How can I create a “Performance Score” for a battery?

Need your advice for a testing dream of mine…

How can we calculate a single “performance score” for a cell? Something everyone can use to easily choose between multiple cells for any application.

Is it even possible?

I’ve been thinking about it for years and I’m still not sure how I would want to calculate it. I wanted to see what you thought as it sure would be handy to have.

It could even be a power vs energy score, where a score for both types of applications was given. For example…

  • P95/E75 would be the Performance Score for a great power cell.
  • P55/E97 would be a great energy cell.
  • P80/E80 would be a good overall cell.
  • P55/E55 would be a crap cell for anything.

It could be based on the DC internal resistance (IR), Wh delivered at different power/current levels, measured capacity at the nominal low current level, max temperature, and/or estimated current rating. Cycle life is critical but too hard to measure as even a quick number for comparing cells with would take about three weeks to get for each cell type. And you can’t test just one cell of each type. I would need a bookcase full of cyclers and that costs a fortune.

Size and weight are critical for many that are looking for a cell (Energy Density and Power Density). How do we incorporate those into a single score with performance? Probably not possible?

It might have to be just a performance-based score along with size, weight, and the two densities that are used to choose a cell?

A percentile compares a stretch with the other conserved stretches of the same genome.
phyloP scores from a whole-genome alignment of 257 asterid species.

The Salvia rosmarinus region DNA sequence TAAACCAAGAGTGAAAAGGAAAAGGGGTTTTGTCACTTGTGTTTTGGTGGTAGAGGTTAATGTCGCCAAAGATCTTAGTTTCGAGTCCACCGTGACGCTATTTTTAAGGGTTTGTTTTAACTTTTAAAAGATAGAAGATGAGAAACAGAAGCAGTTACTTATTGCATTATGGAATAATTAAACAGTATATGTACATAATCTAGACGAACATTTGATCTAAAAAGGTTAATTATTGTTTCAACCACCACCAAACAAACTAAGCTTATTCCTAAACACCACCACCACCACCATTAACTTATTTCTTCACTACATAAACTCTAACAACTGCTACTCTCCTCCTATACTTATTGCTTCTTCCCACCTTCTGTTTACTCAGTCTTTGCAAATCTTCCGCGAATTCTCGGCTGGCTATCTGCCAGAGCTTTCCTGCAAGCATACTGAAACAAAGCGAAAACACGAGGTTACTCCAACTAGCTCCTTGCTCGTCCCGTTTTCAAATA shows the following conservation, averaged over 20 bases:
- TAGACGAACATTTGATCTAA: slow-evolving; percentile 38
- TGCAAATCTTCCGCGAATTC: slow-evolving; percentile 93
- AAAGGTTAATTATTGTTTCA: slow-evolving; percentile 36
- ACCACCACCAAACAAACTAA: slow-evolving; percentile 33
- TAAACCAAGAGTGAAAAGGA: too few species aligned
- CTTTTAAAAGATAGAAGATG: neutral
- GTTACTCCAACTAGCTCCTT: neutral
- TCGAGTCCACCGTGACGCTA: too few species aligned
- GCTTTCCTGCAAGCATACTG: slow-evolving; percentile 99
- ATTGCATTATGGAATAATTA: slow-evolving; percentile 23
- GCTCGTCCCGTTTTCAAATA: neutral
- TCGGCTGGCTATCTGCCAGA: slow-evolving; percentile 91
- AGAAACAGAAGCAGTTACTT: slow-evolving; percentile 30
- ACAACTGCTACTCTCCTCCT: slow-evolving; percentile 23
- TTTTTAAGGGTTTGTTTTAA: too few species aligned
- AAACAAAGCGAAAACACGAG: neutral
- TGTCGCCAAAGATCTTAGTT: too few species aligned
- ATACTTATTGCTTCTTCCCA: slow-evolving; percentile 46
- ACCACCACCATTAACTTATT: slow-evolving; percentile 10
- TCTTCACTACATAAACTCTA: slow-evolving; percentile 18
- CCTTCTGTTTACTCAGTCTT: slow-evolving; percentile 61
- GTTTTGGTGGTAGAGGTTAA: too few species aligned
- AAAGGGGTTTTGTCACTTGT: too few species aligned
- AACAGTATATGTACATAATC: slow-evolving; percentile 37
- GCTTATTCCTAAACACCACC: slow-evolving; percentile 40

For me, the delivered-Wh at different power/current levels is the most important performance metric. But the max current rating will always been needed. The cell with the highest delivered Wh at one power/current level can easily not be the best cell at another power/current level. How can we represent this cell’s performance with one number? Is it even possible?

I’m hoping y’all have some good suggestions. I’m dying to condense my tables and reports down to something easier to use, faster to read, better for choosing the “best” cell with. Any suggestions you have are appreciated!


Personally I would love a website that allowed you to directly compare the discharge charts of cells at different power levels. Currently I kinda just read the numbers / compare the graphs in photo editing software.

In the ideal world (i.e., going forward) when choosing a cell, I would probably look at the rider’s logs to figure out what’s their average power consumption, and what’s their peak, and then out of all the cells that can provide that peak power level without overheating, pick the one with the largest capacity at the average power draw. (Unless the build has specific weight / longevity / price requirements, where I would need to take other factors into account as well)




I wonder if you can get ride data from the metr pro guys to create some kind of average ride characteristics. They must have thousands of logs.

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Im not sure that it’s possible to condense the needed info about a cell any further than your excellent ratings graphics already do. A really condensed number would require the reader to have a decent level of knowledge of batteries to interpret/understand.

What’s the use case for this performance rating? Knowing when you might use it may help us to determine what info is needed.


omg this is great

Oh wow, 40T seems to beat the P42a at 30A, although I’m guessing temperature might tell a more thorough story.


Yep that website should be more common knowledge than it is.


I’m not a huge fan of singular score percentages, if only for the fact that it doesn’t stand up over time. I think it’s safe to assume that battery technology is going to get better over time, so you’ll need to constantly revise older scores downwards to make room for the changing performance ceiling.


Everyone just wants to know what the “best” battery is. Since availability is so spotty, and price so variable, a performance score can allow someone to decide what is most important to them when they shop. The performance score makes it easier to weigh that against price and availability.